Friday, October 2, 2009

Flower Constancy

The great observer of the natural world, Charles Darwin, spent a lifetime making observations and meticulously recording his notes. Much of his observations involved honey bees. One of the observations that he recorded is the bee behavior known as flower constancy. Individual honey bees will continue to forage on the same species of plant as a source of nectar or pollen as long as the plant produces a reward to the bee. A honey bee will move from flower to flower of the same species even though there may be other plants in bloom. Other bees from the same hive may forage other species of plants. Continuing to work the same species of plant makes the honey bee the most effective and efficient pollinator for agricultural crops. Click on today’s photo. A foraging honey bee moves from one perennial sunflower to another, exhibiting flower constancy. On the left side of the photo, we see a carpenter bee that has just left the sunflower in the center flying to nearby goldenrod flowers in the background. Many solitary native pollinators, like the carpenter bee, do not exhibit flower constancy.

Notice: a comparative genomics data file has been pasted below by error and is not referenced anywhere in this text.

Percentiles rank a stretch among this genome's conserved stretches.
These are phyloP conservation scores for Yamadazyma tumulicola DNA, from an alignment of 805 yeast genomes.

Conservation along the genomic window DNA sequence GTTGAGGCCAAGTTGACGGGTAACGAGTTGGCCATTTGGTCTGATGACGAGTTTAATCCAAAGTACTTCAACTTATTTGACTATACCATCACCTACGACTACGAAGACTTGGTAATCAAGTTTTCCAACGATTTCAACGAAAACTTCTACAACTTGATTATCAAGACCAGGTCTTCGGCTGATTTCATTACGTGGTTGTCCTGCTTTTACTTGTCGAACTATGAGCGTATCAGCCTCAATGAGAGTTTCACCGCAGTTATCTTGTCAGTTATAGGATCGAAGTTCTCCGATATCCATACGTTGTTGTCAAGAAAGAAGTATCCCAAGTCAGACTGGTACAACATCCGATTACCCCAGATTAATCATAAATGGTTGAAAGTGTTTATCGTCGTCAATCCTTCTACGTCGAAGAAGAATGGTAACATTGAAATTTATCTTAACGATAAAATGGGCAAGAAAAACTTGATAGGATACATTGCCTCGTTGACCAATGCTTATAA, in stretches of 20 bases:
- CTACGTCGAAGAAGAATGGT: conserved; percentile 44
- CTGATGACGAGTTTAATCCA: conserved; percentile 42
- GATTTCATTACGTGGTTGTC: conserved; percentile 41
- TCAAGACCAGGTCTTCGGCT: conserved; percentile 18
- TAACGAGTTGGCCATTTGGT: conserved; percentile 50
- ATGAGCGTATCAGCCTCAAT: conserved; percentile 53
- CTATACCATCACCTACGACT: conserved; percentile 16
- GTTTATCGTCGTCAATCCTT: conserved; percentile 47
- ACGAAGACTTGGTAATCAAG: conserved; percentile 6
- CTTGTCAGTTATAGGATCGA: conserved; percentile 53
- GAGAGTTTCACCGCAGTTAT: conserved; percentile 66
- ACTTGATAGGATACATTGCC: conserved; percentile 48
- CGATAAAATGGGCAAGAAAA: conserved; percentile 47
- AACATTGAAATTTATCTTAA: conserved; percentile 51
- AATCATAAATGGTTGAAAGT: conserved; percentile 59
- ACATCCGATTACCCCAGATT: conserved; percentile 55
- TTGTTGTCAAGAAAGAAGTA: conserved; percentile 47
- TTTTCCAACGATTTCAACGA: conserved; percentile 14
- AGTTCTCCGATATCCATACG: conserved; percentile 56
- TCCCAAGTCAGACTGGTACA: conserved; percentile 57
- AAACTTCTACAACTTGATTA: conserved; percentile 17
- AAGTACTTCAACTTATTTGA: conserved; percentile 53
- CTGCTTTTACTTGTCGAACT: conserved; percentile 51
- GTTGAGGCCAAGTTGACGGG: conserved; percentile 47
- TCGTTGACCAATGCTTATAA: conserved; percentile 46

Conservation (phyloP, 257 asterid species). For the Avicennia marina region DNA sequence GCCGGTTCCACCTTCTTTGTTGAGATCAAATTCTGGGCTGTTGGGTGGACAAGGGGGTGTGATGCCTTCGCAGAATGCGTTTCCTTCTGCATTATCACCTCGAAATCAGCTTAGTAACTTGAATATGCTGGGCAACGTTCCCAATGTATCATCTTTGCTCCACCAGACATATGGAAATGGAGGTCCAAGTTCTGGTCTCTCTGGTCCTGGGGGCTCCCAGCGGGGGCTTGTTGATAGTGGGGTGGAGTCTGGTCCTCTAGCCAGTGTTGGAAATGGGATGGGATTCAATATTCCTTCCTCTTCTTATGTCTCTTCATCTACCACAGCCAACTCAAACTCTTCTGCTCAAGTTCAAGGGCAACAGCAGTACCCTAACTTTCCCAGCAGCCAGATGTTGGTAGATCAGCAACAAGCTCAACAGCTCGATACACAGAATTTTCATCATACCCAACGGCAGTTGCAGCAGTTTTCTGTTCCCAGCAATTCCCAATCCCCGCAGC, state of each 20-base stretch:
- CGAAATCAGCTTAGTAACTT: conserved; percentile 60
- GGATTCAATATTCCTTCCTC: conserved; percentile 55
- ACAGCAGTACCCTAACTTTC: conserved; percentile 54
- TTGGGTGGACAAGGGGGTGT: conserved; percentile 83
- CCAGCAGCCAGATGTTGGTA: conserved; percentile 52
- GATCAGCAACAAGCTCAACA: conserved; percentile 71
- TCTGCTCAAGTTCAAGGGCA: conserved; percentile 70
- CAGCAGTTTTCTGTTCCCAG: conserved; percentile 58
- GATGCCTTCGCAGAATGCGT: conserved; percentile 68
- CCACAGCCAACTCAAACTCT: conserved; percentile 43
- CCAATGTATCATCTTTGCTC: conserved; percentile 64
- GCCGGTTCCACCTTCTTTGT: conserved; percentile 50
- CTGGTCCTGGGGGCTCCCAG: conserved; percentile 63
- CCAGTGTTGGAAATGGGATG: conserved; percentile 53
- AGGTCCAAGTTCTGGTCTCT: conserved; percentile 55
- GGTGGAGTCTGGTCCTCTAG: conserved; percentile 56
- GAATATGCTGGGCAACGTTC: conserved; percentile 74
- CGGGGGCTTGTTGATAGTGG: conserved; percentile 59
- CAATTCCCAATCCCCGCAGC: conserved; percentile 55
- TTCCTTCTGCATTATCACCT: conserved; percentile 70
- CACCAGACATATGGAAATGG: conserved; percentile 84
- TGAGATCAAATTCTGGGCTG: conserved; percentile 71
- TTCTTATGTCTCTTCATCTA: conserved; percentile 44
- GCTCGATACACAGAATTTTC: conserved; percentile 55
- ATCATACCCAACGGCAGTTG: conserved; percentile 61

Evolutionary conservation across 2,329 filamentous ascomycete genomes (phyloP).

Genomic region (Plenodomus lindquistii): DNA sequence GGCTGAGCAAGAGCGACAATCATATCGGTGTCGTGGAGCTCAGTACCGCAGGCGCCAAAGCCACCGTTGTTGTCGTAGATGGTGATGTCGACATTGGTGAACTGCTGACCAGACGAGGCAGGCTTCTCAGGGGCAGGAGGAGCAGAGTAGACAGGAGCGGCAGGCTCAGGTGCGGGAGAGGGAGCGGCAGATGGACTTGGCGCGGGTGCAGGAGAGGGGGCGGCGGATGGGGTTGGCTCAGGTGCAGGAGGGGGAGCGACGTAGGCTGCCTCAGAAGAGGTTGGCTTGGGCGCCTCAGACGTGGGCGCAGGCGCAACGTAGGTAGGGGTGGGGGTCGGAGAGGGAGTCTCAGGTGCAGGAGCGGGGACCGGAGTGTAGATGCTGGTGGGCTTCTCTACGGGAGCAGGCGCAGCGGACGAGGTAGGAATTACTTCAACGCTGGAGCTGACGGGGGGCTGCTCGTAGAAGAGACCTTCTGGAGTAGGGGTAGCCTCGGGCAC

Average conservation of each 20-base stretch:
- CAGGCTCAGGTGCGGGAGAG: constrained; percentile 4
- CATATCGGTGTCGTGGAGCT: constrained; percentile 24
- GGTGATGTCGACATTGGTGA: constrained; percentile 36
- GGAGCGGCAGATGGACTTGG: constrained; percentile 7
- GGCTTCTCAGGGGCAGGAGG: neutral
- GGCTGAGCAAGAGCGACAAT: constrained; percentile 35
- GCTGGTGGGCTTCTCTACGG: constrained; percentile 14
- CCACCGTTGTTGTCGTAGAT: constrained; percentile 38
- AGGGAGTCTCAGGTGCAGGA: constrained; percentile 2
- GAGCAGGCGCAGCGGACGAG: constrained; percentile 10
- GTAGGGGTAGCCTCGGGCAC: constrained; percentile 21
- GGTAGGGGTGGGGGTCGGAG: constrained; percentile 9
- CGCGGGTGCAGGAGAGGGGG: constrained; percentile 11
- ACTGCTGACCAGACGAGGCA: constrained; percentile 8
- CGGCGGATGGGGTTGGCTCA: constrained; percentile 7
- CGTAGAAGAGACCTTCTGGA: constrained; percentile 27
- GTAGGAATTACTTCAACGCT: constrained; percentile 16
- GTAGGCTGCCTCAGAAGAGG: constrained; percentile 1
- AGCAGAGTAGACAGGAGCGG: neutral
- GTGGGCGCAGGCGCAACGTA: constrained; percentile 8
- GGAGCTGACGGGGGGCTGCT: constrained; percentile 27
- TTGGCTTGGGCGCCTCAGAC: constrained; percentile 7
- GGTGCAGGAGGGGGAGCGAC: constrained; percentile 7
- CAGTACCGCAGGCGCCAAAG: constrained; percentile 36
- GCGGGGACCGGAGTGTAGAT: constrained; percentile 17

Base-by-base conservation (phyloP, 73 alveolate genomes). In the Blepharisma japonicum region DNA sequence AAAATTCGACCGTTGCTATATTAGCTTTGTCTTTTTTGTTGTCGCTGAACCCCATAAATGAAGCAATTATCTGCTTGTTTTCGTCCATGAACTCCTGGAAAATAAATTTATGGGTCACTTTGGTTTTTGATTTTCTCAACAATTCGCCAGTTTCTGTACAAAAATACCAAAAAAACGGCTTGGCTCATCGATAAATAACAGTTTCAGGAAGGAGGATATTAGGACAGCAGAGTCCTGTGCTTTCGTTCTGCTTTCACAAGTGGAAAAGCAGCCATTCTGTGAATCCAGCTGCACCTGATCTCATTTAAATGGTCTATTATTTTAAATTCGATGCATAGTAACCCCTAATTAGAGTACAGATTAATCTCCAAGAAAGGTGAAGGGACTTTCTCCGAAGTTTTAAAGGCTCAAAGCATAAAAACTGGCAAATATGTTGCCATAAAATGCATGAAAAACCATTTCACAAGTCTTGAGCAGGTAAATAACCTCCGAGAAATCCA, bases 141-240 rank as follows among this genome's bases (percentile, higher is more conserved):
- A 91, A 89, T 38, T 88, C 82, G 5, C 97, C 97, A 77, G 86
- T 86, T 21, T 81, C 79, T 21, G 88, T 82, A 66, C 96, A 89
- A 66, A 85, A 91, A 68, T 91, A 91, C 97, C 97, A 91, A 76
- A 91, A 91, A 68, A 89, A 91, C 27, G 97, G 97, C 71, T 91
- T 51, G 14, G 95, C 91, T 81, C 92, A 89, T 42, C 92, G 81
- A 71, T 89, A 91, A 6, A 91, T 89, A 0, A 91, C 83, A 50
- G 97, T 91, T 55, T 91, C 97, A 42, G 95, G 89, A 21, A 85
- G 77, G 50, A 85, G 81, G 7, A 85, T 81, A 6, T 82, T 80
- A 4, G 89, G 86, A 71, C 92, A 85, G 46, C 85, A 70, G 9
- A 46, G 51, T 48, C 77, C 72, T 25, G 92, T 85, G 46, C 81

At a given time, one hive may have nectar and pollen being brought in from numerous flowering plant species. In their foraging habits, individual honey bees do not collect both nectar and pollen. Certain bees from a colony will collect nectar and other bees from that colony will collect pollen, even if it is from the same plant. A bee that is collecting pollen will continue to collect pollen throughout the day. When beekeepers trap pollen that the bees are bringing into the hive, we can see that each colony has its own pattern of collecting pollen. On the same day, the bees in one hive may bring in green, brown, and black colored pollen while the bees in an adjacent hive will be bringing in yellow and orange colored pollen. Charles Darwin’s complete works are available online at:

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